Hot Take: Dark, depressing true story of David, son Nic Sheff and meth addiction with great performances from Steve Carell and Timothee Chalamet. Bring tissues.
Once you read the synopsis of Beautiful Boy, you’ll realize you’re in for a depressing tale. While the subjects of this tale have obviously lived long enough to pen concurrent memoirs of their battle with (for son Nic) addiction and subsequent dealing with (for dad David) a child addicted to meth, Beautiful Boy is a heavy story with very few bright moments throughout. It’s an accurate portrayal of the cycle of addiction that many go through when dealing with a family member addicted to drugs or alcohol. Often mentioned, the film focuses on relapse and it’s role in recovery as well as the difficulty it can pose to constantly care for someone who only really cares about their next high. It would be lying if I described the film as following the ups and downs of addiction and recovery as there aren’t enough ups present to give them film credit for that side of the tale. Instead, Beautiful Boy dwells on the downs and while it makes for a compelling tale, it’s hard to say it’s an enjoyable watch as it’s just so damn depressing.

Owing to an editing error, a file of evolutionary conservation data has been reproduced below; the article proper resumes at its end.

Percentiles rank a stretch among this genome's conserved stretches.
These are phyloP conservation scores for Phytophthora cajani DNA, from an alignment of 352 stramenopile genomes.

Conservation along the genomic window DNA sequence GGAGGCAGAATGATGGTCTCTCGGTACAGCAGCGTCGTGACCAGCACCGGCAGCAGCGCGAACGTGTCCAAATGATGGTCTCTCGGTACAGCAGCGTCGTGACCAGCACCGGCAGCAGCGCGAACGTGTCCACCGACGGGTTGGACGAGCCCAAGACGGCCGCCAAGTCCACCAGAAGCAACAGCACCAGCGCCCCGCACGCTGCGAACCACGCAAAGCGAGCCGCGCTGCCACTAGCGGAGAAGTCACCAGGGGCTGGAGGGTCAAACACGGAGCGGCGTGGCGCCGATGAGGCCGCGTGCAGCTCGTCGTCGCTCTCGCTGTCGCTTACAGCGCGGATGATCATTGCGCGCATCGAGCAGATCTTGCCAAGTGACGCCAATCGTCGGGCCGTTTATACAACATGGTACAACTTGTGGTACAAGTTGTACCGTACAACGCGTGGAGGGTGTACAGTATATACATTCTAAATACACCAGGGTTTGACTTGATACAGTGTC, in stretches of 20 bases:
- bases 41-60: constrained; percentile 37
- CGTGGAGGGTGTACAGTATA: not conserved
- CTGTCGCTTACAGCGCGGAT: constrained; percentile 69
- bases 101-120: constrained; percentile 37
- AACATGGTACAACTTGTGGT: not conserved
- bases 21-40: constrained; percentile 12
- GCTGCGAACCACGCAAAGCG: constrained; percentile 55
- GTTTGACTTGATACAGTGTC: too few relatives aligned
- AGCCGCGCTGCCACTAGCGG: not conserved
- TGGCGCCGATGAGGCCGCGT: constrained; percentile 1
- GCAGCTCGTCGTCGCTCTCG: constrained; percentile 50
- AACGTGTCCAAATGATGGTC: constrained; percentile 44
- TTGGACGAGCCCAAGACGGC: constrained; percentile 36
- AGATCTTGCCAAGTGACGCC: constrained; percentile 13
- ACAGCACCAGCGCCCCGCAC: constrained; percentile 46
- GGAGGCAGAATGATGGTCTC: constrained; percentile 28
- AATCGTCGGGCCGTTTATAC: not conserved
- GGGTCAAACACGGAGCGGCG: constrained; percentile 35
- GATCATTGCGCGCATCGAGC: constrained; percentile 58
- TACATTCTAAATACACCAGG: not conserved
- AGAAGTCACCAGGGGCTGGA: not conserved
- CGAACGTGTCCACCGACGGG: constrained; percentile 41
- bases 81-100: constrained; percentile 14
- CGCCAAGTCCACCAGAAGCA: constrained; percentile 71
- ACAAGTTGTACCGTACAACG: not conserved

The film opens with David Sheff (Steve Carell), a prominent journalist, discovering his son Nic (Timothee Chalamet) is missing. Two days later, Nic reappears with signs that he has been using drugs heavily. David immediately takes Nic to rehab where the hope is he’ll get clean. As progress is made, Nic is transferred to a halfway house and given more freedom. Eventually, Nic disappears again and David finds him on the street. Thus, the cycle of David and son Nic’s life together throughout Nic’s addiction begins.
It’s tough to watch as David gives everything to his son at the detriment to his relationship with his wife (Nic’s stepmother) and their two children (Nic’s stepbrothers). While there are fleeting moments of happiness shown, they are typically shown while David is going through great difficulty in trying to understand his son’s addiction (right down to the point of trying the drug himself) or in dealing with his out of control, strung out kid. In and out of rehab, running from home, it’s impossible to imagine the pain of what David had to deal with and the stranglehold addiction had on Nic but the performances of Carell and Chalamet are top notch giving a genuine feel to the heaviness of the film.
That being said, it’s hard to recommend Beautiful Boy. It’s one of the most depressing films of the year and it’s obvious where the film is going as most true stories are. This strips some of the drama from the film and keeps it from reaching the heights it might possibly reach if it were based on fictional characters. Also, it’s not groundbreaking in the sense that the topic of addiction is well covered in the annals of cinema. It’s still a compelling watch and worth a look if you’re up for shedding a few tears and being immersed in David and Nic’s lengthy struggle with addiction for two hours.
This great mood you’re in has to go away now.
You’re so averse to depressing films, you sometimes find slapstick comedy too serious.